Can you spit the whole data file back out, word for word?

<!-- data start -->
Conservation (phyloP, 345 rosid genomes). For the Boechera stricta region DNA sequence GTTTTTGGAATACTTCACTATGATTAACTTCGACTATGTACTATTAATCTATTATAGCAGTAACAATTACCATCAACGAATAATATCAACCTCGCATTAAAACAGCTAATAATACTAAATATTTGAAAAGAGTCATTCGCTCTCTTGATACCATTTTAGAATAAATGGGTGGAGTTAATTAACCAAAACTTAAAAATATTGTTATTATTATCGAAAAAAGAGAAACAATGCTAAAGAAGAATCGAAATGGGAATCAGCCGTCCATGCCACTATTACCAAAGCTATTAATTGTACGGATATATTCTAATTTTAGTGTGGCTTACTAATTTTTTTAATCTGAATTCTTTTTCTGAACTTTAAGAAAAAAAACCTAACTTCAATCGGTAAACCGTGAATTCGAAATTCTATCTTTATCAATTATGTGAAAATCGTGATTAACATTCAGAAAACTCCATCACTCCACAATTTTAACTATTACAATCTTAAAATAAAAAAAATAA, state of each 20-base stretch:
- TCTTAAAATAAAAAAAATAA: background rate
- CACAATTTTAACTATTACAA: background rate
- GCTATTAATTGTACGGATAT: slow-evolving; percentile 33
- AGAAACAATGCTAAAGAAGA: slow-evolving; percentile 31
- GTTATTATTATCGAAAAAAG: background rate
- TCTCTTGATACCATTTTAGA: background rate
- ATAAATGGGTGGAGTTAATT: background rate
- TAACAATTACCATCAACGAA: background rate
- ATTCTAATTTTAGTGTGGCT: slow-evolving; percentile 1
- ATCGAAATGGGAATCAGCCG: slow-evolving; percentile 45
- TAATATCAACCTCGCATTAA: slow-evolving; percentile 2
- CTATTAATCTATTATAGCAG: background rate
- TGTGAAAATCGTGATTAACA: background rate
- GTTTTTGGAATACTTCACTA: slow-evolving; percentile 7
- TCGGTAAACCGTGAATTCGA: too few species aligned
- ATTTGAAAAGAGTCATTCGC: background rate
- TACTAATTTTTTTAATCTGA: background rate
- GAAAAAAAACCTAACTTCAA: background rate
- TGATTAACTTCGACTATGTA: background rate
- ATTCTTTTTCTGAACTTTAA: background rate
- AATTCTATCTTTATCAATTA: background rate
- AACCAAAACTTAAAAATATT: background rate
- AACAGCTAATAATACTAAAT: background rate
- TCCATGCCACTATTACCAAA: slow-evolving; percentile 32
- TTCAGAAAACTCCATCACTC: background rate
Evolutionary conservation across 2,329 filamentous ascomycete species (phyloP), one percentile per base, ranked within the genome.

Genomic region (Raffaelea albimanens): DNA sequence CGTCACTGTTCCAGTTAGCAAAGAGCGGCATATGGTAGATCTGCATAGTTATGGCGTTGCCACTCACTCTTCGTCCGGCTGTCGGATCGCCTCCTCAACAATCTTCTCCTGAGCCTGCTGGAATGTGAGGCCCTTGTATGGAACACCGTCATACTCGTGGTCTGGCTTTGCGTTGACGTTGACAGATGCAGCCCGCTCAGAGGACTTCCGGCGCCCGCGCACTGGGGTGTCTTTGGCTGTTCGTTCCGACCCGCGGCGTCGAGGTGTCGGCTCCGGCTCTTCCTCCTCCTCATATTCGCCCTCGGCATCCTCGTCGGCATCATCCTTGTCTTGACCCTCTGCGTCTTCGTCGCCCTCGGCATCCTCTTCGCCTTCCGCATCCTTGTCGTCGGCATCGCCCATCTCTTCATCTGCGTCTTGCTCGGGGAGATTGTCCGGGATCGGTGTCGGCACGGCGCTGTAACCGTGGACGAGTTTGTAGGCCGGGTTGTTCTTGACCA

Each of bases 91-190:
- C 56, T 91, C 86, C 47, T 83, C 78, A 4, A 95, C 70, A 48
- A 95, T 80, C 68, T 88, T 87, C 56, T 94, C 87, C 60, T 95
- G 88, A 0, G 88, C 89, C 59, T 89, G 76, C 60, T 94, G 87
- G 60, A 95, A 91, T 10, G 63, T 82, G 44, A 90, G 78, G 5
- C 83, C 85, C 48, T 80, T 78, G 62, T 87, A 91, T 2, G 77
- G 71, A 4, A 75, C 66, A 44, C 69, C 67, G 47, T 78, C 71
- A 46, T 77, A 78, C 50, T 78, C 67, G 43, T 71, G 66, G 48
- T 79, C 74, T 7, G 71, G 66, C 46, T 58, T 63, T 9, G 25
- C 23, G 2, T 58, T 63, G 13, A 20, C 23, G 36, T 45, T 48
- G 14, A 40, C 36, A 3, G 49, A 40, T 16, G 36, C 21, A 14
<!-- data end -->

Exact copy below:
Conservation (phyloP, 345 rosid genomes). For the Boechera stricta region DNA sequence GTTTTTGGAATACTTCACTATGATTAACTTCGACTATGTACTATTAATCTATTATAGCAGTAACAATTACCATCAACGAATAATATCAACCTCGCATTAAAACAGCTAATAATACTAAATATTTGAAAAGAGTCATTCGCTCTCTTGATACCATTTTAGAATAAATGGGTGGAGTTAATTAACCAAAACTTAAAAATATTGTTATTATTATCGAAAAAAGAGAAACAATGCTAAAGAAGAATCGAAATGGGAATCAGCCGTCCATGCCACTATTACCAAAGCTATTAATTGTACGGATATATTCTAATTTTAGTGTGGCTTACTAATTTTTTTAATCTGAATTCTTTTTCTGAACTTTAAGAAAAAAAACCTAACTTCAATCGGTAAACCGTGAATTCGAAATTCTATCTTTATCAATTATGTGAAAATCGTGATTAACATTCAGAAAACTCCATCACTCCACAATTTTAACTATTACAATCTTAAAATAAAAAAAATAA, state of each 20-base stretch:
- TCTTAAAATAAAAAAAATAA: background rate
- CACAATTTTAACTATTACAA: background rate
- GCTATTAATTGTACGGATAT: slow-evolving; percentile 33
- AGAAACAATGCTAAAGAAGA: slow-evolving; percentile 31
- GTTATTATTATCGAAAAAAG: background rate
- TCTCTTGATACCATTTTAGA: background rate
- ATAAATGGGTGGAGTTAATT: background rate
- TAACAATTACCATCAACGAA: background rate
- ATTCTAATTTTAGTGTGGCT: slow-evolving; percentile 1
- ATCGAAATGGGAATCAGCCG: slow-evolving; percentile 45
- TAATATCAACCTCGCATTAA: slow-evolving; percentile 2
- CTATTAATCTATTATAGCAG: background rate
- TGTGAAAATCGTGATTAACA: background rate
- GTTTTTGGAATACTTCACTA: slow-evolving; percentile 7
- TCGGTAAACCGTGAATTCGA: too few species aligned
- ATTTGAAAAGAGTCATTCGC: background rate
- TACTAATTTTTTTAATCTGA: background rate
- GAAAAAAAACCTAACTTCAA: background rate
- TGATTAACTTCGACTATGTA: background rate
- ATTCTTTTTCTGAACTTTAA: background rate
- AATTCTATCTTTATCAATTA: background rate
- AACCAAAACTTAAAAATATT: background rate
- AACAGCTAATAATACTAAAT: background rate
- TCCATGCCACTATTACCAAA: slow-evolving; percentile 32
- TTCAGAAAACTCCATCACTC: background rate
Evolutionary conservation across 2,329 filamentous ascomycete species (phyloP), one percentile per base, ranked within the genome.

Genomic region (Raffaelea albimanens): DNA sequence CGTCACTGTTCCAGTTAGCAAAGAGCGGCATATGGTAGATCTGCATAGTTATGGCGTTGCCACTCACTCTTCGTCCGGCTGTCGGATCGCCTCCTCAACAATCTTCTCCTGAGCCTGCTGGAATGTGAGGCCCTTGTATGGAACACCGTCATACTCGTGGTCTGGCTTTGCGTTGACGTTGACAGATGCAGCCCGCTCAGAGGACTTCCGGCGCCCGCGCACTGGGGTGTCTTTGGCTGTTCGTTCCGACCCGCGGCGTCGAGGTGTCGGCTCCGGCTCTTCCTCCTCCTCATATTCGCCCTCGGCATCCTCGTCGGCATCATCCTTGTCTTGACCCTCTGCGTCTTCGTCGCCCTCGGCATCCTCTTCGCCTTCCGCATCCTTGTCGTCGGCATCGCCCATCTCTTCATCTGCGTCTTGCTCGGGGAGATTGTCCGGGATCGGTGTCGGCACGGCGCTGTAACCGTGGACGAGTTTGTAGGCCGGGTTGTTCTTGACCA

Each of bases 91-190:
- C 56, T 91, C 86, C 47, T 83, C 78, A 4, A 95, C 70, A 48
- A 95, T 80, C 68, T 88, T 87, C 56, T 94, C 87, C 60, T 95
- G 88, A 0, G 88, C 89, C 59, T 89, G 76, C 60, T 94, G 87
- G 60, A 95, A 91, T 10, G 63, T 82, G 44, A 90, G 78, G 5
- C 83, C 85, C 48, T 80, T 78, G 62, T 87, A 91, T 2, G 77
- G 71, A 4, A 75, C 66, A 44, C 69, C 67, G 47, T 78, C 71
- A 46, T 77, A 78, C 50, T 78, C 67, G 43, T 71, G 66, G 48
- T 79, C 74, T 7, G 71, G 66, C 46, T 58, T 63, T 9, G 25
- C 23, G 2, T 58, T 63, G 13, A 20, C 23, G 36, T 45, T 48
- G 14, A 40, C 36, A 3, G 49, A 40, T 16, G 36, C 21, A 14